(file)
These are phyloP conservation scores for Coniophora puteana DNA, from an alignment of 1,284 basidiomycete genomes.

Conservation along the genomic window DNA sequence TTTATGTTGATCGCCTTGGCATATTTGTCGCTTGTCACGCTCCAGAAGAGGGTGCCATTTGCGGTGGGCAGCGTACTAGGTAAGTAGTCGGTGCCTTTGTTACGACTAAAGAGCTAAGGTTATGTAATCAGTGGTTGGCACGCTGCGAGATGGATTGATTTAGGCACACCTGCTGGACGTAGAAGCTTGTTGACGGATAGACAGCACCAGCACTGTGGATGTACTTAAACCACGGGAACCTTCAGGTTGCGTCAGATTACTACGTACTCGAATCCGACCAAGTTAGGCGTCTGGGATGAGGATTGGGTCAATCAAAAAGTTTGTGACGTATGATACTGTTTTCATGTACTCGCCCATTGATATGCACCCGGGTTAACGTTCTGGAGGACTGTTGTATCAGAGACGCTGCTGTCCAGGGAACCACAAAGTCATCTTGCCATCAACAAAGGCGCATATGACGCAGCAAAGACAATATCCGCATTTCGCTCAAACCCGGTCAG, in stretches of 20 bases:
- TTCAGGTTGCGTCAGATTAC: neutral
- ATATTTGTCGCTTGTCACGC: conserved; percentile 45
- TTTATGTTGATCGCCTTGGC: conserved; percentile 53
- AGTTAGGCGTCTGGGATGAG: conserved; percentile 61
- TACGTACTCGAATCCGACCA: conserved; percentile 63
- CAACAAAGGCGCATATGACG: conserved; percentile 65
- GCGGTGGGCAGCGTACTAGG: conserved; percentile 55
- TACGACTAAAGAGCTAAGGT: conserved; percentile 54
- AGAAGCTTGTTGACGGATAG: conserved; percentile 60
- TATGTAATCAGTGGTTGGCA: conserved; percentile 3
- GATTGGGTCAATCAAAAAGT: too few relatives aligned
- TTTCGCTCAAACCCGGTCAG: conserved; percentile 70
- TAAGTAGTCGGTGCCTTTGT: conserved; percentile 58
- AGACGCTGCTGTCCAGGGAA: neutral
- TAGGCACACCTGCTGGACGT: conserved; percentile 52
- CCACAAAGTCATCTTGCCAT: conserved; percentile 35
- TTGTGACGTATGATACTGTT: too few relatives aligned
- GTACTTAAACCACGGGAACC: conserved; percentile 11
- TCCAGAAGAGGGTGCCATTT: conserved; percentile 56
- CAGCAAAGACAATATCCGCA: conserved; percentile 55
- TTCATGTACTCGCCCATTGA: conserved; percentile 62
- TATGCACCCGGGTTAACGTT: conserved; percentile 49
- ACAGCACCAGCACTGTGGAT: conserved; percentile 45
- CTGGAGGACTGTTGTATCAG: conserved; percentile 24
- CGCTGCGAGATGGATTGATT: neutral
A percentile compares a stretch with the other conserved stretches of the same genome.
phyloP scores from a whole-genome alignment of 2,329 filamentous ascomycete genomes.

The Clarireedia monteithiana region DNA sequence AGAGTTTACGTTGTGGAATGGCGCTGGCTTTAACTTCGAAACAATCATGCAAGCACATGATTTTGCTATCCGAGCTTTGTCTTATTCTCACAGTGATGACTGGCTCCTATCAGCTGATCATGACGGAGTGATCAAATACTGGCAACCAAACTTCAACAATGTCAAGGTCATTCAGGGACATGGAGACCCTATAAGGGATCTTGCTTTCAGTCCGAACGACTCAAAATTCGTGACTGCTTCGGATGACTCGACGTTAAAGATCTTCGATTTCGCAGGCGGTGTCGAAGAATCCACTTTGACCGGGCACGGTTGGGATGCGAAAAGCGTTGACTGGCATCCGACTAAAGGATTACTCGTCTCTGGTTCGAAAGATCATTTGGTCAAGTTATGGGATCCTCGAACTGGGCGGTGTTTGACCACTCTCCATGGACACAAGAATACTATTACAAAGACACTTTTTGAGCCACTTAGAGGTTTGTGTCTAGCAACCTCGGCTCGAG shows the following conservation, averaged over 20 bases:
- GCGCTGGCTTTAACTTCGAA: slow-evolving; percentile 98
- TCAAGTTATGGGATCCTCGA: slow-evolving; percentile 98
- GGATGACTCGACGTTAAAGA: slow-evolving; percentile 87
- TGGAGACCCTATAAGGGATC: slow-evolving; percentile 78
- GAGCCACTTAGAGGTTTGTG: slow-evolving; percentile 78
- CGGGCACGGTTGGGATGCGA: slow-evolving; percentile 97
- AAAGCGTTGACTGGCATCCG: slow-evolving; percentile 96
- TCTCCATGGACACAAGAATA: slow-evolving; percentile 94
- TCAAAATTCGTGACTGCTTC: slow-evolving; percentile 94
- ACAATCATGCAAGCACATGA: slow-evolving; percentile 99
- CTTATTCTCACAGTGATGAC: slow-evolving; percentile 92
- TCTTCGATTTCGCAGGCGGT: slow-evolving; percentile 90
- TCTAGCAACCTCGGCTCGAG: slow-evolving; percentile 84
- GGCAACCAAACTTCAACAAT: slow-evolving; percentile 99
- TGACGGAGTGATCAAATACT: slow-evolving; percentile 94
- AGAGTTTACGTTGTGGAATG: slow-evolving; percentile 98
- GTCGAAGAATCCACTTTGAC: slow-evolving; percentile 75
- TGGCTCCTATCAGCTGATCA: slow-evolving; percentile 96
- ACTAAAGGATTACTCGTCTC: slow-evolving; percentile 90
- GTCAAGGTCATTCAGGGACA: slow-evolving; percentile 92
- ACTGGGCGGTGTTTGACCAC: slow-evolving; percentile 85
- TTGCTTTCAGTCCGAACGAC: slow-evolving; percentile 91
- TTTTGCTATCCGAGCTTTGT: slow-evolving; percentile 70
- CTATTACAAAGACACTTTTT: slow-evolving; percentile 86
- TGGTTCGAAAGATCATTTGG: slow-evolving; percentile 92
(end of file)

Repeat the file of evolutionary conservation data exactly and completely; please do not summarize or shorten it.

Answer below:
These are phyloP conservation scores for Coniophora puteana DNA, from an alignment of 1,284 basidiomycete genomes.

Conservation along the genomic window DNA sequence TTTATGTTGATCGCCTTGGCATATTTGTCGCTTGTCACGCTCCAGAAGAGGGTGCCATTTGCGGTGGGCAGCGTACTAGGTAAGTAGTCGGTGCCTTTGTTACGACTAAAGAGCTAAGGTTATGTAATCAGTGGTTGGCACGCTGCGAGATGGATTGATTTAGGCACACCTGCTGGACGTAGAAGCTTGTTGACGGATAGACAGCACCAGCACTGTGGATGTACTTAAACCACGGGAACCTTCAGGTTGCGTCAGATTACTACGTACTCGAATCCGACCAAGTTAGGCGTCTGGGATGAGGATTGGGTCAATCAAAAAGTTTGTGACGTATGATACTGTTTTCATGTACTCGCCCATTGATATGCACCCGGGTTAACGTTCTGGAGGACTGTTGTATCAGAGACGCTGCTGTCCAGGGAACCACAAAGTCATCTTGCCATCAACAAAGGCGCATATGACGCAGCAAAGACAATATCCGCATTTCGCTCAAACCCGGTCAG, in stretches of 20 bases:
- TTCAGGTTGCGTCAGATTAC: neutral
- ATATTTGTCGCTTGTCACGC: conserved; percentile 45
- TTTATGTTGATCGCCTTGGC: conserved; percentile 53
- AGTTAGGCGTCTGGGATGAG: conserved; percentile 61
- TACGTACTCGAATCCGACCA: conserved; percentile 63
- CAACAAAGGCGCATATGACG: conserved; percentile 65
- GCGGTGGGCAGCGTACTAGG: conserved; percentile 55
- TACGACTAAAGAGCTAAGGT: conserved; percentile 54
- AGAAGCTTGTTGACGGATAG: conserved; percentile 60
- TATGTAATCAGTGGTTGGCA: conserved; percentile 3
- GATTGGGTCAATCAAAAAGT: too few relatives aligned
- TTTCGCTCAAACCCGGTCAG: conserved; percentile 70
- TAAGTAGTCGGTGCCTTTGT: conserved; percentile 58
- AGACGCTGCTGTCCAGGGAA: neutral
- TAGGCACACCTGCTGGACGT: conserved; percentile 52
- CCACAAAGTCATCTTGCCAT: conserved; percentile 35
- TTGTGACGTATGATACTGTT: too few relatives aligned
- GTACTTAAACCACGGGAACC: conserved; percentile 11
- TCCAGAAGAGGGTGCCATTT: conserved; percentile 56
- CAGCAAAGACAATATCCGCA: conserved; percentile 55
- TTCATGTACTCGCCCATTGA: conserved; percentile 62
- TATGCACCCGGGTTAACGTT: conserved; percentile 49
- ACAGCACCAGCACTGTGGAT: conserved; percentile 45
- CTGGAGGACTGTTGTATCAG: conserved; percentile 24
- CGCTGCGAGATGGATTGATT: neutral
A percentile compares a stretch with the other conserved stretches of the same genome.
phyloP scores from a whole-genome alignment of 2,329 filamentous ascomycete genomes.

The Clarireedia monteithiana region DNA sequence AGAGTTTACGTTGTGGAATGGCGCTGGCTTTAACTTCGAAACAATCATGCAAGCACATGATTTTGCTATCCGAGCTTTGTCTTATTCTCACAGTGATGACTGGCTCCTATCAGCTGATCATGACGGAGTGATCAAATACTGGCAACCAAACTTCAACAATGTCAAGGTCATTCAGGGACATGGAGACCCTATAAGGGATCTTGCTTTCAGTCCGAACGACTCAAAATTCGTGACTGCTTCGGATGACTCGACGTTAAAGATCTTCGATTTCGCAGGCGGTGTCGAAGAATCCACTTTGACCGGGCACGGTTGGGATGCGAAAAGCGTTGACTGGCATCCGACTAAAGGATTACTCGTCTCTGGTTCGAAAGATCATTTGGTCAAGTTATGGGATCCTCGAACTGGGCGGTGTTTGACCACTCTCCATGGACACAAGAATACTATTACAAAGACACTTTTTGAGCCACTTAGAGGTTTGTGTCTAGCAACCTCGGCTCGAG shows the following conservation, averaged over 20 bases:
- GCGCTGGCTTTAACTTCGAA: slow-evolving; percentile 98
- TCAAGTTATGGGATCCTCGA: slow-evolving; percentile 98
- GGATGACTCGACGTTAAAGA: slow-evolving; percentile 87
- TGGAGACCCTATAAGGGATC: slow-evolving; percentile 78
- GAGCCACTTAGAGGTTTGTG: slow-evolving; percentile 78
- CGGGCACGGTTGGGATGCGA: slow-evolving; percentile 97
- AAAGCGTTGACTGGCATCCG: slow-evolving; percentile 96
- TCTCCATGGACACAAGAATA: slow-evolving; percentile 94
- TCAAAATTCGTGACTGCTTC: slow-evolving; percentile 94
- ACAATCATGCAAGCACATGA: slow-evolving; percentile 99
- CTTATTCTCACAGTGATGAC: slow-evolving; percentile 92
- TCTTCGATTTCGCAGGCGGT: slow-evolving; percentile 90
- TCTAGCAACCTCGGCTCGAG: slow-evolving; percentile 84
- GGCAACCAAACTTCAACAAT: slow-evolving; percentile 99
- TGACGGAGTGATCAAATACT: slow-evolving; percentile 94
- AGAGTTTACGTTGTGGAATG: slow-evolving; percentile 98
- GTCGAAGAATCCACTTTGAC: slow-evolving; percentile 75
- TGGCTCCTATCAGCTGATCA: slow-evolving; percentile 96
- ACTAAAGGATTACTCGTCTC: slow-evolving; percentile 90
- GTCAAGGTCATTCAGGGACA: slow-evolving; percentile 92
- ACTGGGCGGTGTTTGACCAC: slow-evolving; percentile 85
- TTGCTTTCAGTCCGAACGAC: slow-evolving; percentile 91
- TTTTGCTATCCGAGCTTTGT: slow-evolving; percentile 70
- CTATTACAAAGACACTTTTT: slow-evolving; percentile 86
- TGGTTCGAAAGATCATTTGG: slow-evolving; percentile 92